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HIGH SCHOOLS | TRAINERS

Playing With Fire When the Heat Is On

September 06, 2002|BEN BOLCH | TIMES STAFF WRITER

The climate was mild; the test, a relatively tame agility drill, the kind thousands of high school football players complete every day during summer practice.

Then, suddenly, Jason Chamberlin sprawled on the Glendale High field, unresponsive. And there was nobody with medical training around to help.

The football team's certified athletic trainer, paid through a program funded by a local hospital to attend practices 10 hours a week, had skipped the session in favor of covering other workouts.

All school officials could do in her absence was check Chamberlin's blood pressure, put a blanket over him and call 911. By the time the sophomore got to a hospital, his body temperature was 107 degrees. He had heatstroke.

Two weeks later, Chamberlin was in class for the first day of school. His prognosis for a full recovery is good, and he hopes to return soon to his place on Glendale's offensive line. But his ordeal underscores a danger that continues to plague high school athletics: the lack of consistent medical supervision and care.

In a recent survey of officials from 905 California high schools, only 62% said they had trainers on campus--and only 35% of those trainers were certified.

"The people who might have the wherewithal to fund certified athletic trainers at the high school level don't realize the positive impact they have in terms of catastrophic injuries and the rate of injuries," said Dr. Keith Feder, the Manhattan Beach orthopedic surgeon who conducted the survey.

Feder, who is active in high school sports, said multiple independent studies have found that a full-time, certified trainer can reduce injuries by 30% to 40%.

As things are, the health of high school athletes is "being compromised every day because people are not put in a position to protect them," said Julie Max, Cal State Fullerton's head trainer and president of the National Athletic Trainers Assn.

Because the responsibility for medical care rests with individual schools or districts rather than a regional or state entity, the quality of coverage varies widely. Many school administrators say they would like to implement trainer programs but are hampered by a harsh economic climate.

"It's an issue we have talked about at the district level for a number of years," said Barbara Fiege, director of athletics for the Los Angeles Unified School District. "The huge obstacle is funding."

Feder believes that in the past year there has been little to no increase in training supervision at Southern California schools despite the deaths of four local high school athletes last fall. He has no specific data supporting his assertion, but bases it on the high number of phone calls from school officials to his office requesting assistance from his volunteer community program, Team to Win.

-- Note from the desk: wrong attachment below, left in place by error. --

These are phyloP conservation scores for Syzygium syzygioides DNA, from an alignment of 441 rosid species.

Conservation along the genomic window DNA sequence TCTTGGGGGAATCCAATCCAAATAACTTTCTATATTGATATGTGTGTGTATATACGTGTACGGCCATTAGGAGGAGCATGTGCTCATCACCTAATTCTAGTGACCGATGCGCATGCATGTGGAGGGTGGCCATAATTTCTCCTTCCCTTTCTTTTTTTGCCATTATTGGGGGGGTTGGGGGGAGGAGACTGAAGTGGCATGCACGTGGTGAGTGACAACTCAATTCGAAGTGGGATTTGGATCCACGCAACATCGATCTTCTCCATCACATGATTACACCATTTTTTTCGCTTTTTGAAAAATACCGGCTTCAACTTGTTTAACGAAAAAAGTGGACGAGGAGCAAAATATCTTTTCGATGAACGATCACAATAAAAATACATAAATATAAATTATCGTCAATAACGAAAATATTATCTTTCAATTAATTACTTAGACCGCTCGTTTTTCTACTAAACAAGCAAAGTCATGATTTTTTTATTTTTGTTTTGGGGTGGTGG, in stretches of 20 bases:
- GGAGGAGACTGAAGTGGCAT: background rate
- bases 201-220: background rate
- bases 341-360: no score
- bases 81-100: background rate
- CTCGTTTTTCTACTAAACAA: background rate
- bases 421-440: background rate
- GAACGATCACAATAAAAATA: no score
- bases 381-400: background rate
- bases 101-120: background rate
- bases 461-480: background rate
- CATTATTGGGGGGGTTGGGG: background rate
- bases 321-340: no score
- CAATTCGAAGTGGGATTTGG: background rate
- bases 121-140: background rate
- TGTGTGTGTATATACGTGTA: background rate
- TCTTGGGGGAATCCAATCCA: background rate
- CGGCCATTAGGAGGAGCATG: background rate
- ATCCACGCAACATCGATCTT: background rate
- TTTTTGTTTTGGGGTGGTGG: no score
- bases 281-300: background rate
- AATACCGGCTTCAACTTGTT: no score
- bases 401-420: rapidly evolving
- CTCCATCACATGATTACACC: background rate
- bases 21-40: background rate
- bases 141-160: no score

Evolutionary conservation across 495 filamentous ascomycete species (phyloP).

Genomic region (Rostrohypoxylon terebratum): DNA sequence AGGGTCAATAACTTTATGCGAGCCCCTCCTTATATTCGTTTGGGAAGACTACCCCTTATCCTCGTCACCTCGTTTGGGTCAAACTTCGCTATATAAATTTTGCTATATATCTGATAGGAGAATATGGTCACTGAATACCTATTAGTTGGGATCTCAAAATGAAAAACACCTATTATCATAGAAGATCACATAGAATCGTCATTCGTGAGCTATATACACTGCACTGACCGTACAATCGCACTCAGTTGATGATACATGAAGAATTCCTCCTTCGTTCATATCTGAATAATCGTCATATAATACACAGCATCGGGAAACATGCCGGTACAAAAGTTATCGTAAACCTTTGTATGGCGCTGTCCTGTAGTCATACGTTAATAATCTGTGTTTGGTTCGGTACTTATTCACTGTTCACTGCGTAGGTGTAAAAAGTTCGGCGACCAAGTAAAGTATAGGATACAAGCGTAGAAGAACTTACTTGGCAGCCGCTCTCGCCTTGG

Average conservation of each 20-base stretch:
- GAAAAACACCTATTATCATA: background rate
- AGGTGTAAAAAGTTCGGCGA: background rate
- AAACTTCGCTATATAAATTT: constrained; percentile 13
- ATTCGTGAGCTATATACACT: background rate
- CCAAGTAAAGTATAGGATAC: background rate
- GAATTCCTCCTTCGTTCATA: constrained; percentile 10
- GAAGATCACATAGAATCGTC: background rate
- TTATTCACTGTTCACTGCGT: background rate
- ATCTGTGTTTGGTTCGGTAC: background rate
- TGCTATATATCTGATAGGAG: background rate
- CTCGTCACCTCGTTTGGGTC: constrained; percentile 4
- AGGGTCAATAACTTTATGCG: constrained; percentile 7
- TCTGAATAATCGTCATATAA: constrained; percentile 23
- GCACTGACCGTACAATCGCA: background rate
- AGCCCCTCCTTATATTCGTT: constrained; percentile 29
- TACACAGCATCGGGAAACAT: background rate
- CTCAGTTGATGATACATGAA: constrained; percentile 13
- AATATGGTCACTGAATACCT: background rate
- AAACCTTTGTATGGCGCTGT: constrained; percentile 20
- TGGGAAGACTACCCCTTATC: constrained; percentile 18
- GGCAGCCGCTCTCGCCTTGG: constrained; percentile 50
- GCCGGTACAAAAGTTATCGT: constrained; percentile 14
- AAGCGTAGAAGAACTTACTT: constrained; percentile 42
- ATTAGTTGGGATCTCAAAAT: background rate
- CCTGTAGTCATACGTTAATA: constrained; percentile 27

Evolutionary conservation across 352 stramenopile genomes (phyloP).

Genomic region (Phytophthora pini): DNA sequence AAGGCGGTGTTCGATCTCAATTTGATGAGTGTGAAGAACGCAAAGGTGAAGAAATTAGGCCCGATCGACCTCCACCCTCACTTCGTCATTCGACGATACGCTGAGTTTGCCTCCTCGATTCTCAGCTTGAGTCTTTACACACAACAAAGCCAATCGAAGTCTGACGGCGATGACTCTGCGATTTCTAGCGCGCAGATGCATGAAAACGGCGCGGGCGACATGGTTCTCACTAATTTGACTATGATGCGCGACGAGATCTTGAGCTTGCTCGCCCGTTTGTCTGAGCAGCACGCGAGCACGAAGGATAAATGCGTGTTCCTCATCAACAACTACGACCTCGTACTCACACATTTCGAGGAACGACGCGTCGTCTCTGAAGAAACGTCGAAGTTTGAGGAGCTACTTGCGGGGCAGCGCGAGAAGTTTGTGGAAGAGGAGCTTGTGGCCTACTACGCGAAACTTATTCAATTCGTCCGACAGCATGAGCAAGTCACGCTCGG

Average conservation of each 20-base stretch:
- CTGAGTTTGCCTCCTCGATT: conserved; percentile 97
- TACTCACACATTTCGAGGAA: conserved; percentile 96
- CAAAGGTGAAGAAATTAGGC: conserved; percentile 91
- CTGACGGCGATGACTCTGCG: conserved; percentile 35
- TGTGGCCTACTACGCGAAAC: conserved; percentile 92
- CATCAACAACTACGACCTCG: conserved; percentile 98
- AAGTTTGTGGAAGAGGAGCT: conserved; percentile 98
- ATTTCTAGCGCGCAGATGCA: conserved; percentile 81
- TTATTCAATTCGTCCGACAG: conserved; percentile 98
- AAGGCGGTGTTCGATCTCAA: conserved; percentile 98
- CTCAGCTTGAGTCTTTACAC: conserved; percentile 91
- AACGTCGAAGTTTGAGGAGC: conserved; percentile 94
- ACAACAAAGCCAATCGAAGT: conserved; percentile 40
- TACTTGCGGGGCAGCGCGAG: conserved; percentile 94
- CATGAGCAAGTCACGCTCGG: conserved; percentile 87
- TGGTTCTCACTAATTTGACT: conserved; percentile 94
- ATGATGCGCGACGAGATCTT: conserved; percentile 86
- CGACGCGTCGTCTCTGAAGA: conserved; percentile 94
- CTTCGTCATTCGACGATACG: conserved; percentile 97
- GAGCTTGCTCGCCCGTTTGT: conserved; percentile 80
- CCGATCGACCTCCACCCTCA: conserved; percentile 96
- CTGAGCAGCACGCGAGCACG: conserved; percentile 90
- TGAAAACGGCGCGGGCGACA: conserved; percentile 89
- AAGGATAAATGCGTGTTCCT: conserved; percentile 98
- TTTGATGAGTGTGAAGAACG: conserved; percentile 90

The program, based at Centinela Hospital, provides certified trainers who attend practices and football games at 24 high schools and offers follow-up care to about 12,000 athletes. Most of the trainers work 12-15 hours a week--two practices and a game--during the football season. Feder estimates the program, funded by donations and subsidized by Centinela, costs about $1 million a year.

Feder said a shortage of funds isn't the only reason more schools aren't using certified trainers. Other factors, he said, are a scarcity of qualified practitioners and an unwillingness among health care professionals to work for anything less than the going rate.

"In our program, the physicians have to take a reduced rate of remuneration for their services or do it on a volunteer basis," Feder said. "We know as physicians that the funding is not out there to pay at the level at which we're accustomed for these high school kids."

If there is a model training program in the Southland, it's offered by the Anaheim Union High School District, which has a paid certified athletic trainer for each of its eight campuses that offers a full complement of sports.

Anaheim trainers are well paid because they double as teachers. The district offers its trainers a yearly stipend of $6,237--in addition to a teaching salary that starts as high as $49,553 for those who have attained a master's degree and have completed 60 hours of additional coursework.

"They can't go anywhere else and make that wage," said Tom Danley, the district's athletic director. "That has turned some heads."

When the program started five years ago, district principals were given three years to hire teachers who were also certified athletic trainers. These were not new positions; the trainers filled vacancies created by attrition.

While acknowledging that it has been difficult to always find prospects who can fill the dual role, Danley said the district has formed a pipeline with universities that offer athletic training programs. Cal State Fullerton is among them.

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